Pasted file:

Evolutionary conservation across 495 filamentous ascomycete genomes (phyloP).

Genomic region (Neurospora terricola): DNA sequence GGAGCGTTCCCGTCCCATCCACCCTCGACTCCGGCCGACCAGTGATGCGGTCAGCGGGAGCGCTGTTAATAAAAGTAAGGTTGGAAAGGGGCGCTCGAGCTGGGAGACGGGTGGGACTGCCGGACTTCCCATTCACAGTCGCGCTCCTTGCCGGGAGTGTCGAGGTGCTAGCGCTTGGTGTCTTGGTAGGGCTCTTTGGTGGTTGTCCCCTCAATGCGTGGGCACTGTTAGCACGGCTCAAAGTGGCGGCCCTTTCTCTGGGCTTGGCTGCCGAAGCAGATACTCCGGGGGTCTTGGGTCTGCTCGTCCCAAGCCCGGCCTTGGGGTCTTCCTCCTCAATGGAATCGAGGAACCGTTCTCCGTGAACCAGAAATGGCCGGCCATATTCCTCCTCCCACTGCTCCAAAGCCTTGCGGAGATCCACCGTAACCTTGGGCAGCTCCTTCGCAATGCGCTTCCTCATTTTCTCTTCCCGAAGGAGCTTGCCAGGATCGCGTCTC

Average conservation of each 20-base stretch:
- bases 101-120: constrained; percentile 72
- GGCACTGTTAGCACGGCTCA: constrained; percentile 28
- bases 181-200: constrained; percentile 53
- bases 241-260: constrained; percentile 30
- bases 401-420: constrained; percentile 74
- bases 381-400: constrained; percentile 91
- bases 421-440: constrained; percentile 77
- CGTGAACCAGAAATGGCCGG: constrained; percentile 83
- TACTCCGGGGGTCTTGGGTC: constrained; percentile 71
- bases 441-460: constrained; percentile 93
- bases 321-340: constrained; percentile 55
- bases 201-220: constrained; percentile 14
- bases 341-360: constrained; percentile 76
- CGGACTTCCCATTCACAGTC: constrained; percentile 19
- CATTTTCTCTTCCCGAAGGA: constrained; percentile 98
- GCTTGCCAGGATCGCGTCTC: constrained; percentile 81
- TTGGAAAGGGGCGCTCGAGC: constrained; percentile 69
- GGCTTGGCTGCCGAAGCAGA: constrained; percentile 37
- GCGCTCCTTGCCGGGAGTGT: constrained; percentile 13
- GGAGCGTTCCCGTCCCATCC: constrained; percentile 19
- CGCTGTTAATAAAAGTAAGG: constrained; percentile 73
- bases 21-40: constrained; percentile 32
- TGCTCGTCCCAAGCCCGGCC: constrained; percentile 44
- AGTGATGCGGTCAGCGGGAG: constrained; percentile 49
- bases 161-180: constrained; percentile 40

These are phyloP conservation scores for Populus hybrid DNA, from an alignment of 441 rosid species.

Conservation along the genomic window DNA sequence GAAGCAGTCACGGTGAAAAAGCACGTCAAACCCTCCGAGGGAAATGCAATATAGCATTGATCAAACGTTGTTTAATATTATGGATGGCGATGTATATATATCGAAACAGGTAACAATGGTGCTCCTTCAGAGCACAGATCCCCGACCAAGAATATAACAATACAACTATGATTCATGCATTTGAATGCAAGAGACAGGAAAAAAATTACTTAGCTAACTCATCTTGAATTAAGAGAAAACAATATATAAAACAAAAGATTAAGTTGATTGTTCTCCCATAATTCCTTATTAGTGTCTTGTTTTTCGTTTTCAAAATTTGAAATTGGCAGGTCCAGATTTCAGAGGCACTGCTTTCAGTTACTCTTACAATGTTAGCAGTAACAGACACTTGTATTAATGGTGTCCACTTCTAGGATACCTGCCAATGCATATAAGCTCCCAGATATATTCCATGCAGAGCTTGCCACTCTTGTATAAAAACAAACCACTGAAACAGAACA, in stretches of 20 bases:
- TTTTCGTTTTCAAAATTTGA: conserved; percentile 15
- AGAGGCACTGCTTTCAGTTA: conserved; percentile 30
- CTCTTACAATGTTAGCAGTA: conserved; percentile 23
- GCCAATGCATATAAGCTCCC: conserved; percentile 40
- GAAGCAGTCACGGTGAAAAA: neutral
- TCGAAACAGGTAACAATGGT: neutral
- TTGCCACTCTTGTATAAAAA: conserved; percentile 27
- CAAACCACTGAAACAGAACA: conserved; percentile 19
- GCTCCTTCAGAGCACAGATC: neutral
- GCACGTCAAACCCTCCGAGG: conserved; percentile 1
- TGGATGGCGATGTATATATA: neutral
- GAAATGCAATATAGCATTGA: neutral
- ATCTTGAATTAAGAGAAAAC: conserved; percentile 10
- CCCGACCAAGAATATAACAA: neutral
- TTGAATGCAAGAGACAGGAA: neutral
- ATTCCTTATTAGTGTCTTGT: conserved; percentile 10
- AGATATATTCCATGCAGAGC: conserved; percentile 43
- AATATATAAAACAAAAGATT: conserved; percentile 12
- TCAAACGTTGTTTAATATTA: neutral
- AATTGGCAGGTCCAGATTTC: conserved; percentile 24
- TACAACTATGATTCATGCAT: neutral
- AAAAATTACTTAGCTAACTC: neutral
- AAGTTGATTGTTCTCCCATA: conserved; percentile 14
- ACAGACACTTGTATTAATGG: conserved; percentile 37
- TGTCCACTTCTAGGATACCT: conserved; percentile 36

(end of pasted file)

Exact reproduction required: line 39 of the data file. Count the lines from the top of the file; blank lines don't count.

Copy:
- GCTCCTTCAGAGCACAGATC: neutral